For instance, if you read the Old Testament carefully, you can see the conflict between the priestly and prophetic traditions in ancient Israel. In fact, one of the most outstanding characteristics of the prophets was the way they often critiqued the sacrificial system that was centered in the Temple at Jerusalem.

Take this famous line from the prophet Amos as an example. In contrast to the ceremonial observances the people were wont to trust in, the prophets emphasized the importance of practicing justice and living in right relationship. Speaking in the name of Yahweh, Amos says:

I hate, I despise your feasts, and I take no delight in your solemn assemblies. Even though you offer me your burnt offerings and cereal offerings, I will not accept them, and the peace offerings of your fattened beasts I will not look upon. Take away from me the noise of your songs; to the melody of your harps I will not listen. But let justice roll down like waters, and righteousness like an ever-flowing stream! (Amos 5:21-24)

Then, as Amos does next in this passage, the prophets would often question to whom the people were even offering their sacrifices and offerings.

Was it to me you brought sacrifices and offerings for forty years in the wilderness, O house of Israel? You shall take up Sikkuth your king, and Kiyyun your star-god — your images that you made for yourselves… (Amos 5:25-26)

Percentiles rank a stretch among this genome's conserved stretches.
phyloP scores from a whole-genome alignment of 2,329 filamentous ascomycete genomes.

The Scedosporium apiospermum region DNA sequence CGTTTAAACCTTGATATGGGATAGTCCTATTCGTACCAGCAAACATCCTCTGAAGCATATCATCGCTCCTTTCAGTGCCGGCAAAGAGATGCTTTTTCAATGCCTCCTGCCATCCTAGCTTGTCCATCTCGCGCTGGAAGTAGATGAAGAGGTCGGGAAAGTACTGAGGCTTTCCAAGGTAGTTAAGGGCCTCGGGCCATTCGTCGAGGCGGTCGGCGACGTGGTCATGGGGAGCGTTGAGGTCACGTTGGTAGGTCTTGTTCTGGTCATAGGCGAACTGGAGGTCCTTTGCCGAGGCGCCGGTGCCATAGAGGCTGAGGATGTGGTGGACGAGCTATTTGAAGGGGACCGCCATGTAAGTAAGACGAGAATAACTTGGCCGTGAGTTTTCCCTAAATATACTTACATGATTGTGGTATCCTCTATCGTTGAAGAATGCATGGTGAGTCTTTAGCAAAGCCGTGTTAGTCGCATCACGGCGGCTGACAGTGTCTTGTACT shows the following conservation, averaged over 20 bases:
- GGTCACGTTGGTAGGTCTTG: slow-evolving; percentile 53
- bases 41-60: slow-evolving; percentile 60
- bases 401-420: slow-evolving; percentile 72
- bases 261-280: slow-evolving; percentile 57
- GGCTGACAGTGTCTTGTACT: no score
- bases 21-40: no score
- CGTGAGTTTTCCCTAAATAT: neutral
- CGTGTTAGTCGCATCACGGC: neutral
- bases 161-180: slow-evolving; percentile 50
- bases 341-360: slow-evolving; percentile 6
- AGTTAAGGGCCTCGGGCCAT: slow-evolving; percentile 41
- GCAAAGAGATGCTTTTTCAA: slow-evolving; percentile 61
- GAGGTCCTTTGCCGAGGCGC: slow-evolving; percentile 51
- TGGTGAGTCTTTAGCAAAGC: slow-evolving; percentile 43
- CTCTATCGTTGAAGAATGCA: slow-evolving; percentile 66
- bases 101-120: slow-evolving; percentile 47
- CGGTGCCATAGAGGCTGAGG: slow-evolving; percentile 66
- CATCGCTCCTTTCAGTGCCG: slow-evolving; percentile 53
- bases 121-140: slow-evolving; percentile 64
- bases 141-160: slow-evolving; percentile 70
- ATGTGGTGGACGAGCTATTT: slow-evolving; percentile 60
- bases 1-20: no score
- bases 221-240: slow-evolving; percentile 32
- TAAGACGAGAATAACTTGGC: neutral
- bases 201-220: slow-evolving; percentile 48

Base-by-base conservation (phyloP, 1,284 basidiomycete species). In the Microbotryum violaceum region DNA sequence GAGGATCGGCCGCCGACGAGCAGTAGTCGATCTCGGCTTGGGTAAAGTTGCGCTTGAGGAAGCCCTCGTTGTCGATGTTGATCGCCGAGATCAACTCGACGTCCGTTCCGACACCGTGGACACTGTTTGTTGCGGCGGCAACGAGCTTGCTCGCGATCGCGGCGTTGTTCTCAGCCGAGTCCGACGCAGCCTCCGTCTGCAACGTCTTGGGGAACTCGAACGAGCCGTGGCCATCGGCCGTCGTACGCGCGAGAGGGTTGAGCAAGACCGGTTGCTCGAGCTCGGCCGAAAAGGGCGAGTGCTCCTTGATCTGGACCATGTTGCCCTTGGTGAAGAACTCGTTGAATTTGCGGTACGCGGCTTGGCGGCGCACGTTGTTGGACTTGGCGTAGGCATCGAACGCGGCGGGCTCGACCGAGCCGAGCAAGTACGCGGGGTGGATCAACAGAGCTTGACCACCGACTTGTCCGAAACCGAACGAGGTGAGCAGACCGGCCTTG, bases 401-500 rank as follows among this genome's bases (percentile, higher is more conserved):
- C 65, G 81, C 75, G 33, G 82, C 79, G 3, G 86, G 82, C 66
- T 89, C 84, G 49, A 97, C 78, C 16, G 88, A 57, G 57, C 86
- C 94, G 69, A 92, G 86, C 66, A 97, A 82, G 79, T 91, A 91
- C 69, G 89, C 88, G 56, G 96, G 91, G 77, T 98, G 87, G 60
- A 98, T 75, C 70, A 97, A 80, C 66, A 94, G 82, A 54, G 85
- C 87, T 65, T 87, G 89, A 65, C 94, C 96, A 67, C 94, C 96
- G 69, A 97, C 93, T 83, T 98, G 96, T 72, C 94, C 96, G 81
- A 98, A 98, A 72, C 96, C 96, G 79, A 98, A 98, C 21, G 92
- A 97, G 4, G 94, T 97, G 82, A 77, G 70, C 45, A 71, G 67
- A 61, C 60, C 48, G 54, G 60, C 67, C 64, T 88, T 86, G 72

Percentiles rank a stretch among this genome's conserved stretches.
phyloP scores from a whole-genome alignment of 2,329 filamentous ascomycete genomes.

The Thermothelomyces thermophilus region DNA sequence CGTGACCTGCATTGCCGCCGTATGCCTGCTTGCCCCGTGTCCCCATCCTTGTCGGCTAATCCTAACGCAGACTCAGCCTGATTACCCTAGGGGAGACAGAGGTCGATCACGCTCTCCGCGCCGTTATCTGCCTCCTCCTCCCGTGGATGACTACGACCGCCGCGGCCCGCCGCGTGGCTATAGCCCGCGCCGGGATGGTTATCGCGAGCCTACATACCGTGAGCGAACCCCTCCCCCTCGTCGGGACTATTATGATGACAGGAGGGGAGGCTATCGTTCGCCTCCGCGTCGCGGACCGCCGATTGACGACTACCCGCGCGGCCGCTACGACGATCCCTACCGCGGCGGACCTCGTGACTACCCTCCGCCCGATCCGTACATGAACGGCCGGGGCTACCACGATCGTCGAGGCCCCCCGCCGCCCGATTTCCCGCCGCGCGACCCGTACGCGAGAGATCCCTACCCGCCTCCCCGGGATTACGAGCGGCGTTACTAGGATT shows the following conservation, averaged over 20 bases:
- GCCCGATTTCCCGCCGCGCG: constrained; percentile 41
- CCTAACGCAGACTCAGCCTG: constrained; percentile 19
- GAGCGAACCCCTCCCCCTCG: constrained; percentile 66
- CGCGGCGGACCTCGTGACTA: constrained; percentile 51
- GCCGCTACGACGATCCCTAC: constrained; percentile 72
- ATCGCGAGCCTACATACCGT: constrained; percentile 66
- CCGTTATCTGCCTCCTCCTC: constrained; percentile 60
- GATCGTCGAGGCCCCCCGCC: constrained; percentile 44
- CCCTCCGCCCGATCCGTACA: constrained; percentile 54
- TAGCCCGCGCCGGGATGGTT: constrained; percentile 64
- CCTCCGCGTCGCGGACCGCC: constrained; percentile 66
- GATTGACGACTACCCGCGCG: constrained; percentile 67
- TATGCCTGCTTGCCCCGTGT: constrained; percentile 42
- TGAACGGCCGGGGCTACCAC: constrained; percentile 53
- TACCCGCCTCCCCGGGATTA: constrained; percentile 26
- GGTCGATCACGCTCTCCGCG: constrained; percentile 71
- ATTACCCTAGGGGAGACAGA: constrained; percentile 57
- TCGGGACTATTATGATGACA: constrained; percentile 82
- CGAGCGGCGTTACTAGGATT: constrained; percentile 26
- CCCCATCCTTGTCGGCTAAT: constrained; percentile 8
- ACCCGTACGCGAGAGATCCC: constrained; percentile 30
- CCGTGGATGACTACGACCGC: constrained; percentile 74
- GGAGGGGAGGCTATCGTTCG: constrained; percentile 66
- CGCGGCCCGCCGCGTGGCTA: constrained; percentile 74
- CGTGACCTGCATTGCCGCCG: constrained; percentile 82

In similarly startling fashion, Jeremiah questioned not only the people’s motives but the very origin of the sacrificial system itself. Standing in the gate of the Temple, he said,

Thus says the Lord of hosts, the God of Israel: “Add your burnt offerings to your sacrifices, and eat the flesh. For in the day that I brought them out of the land of Egypt, I did not speak to your fathers or command them concerning burnt offerings and sacrifices. Only this command I gave them: Obey my voice, and I will be your God, and you shall be my people. And walk in all the way that I command you, that it may be well with you.” (Jeremiah 7:21-23)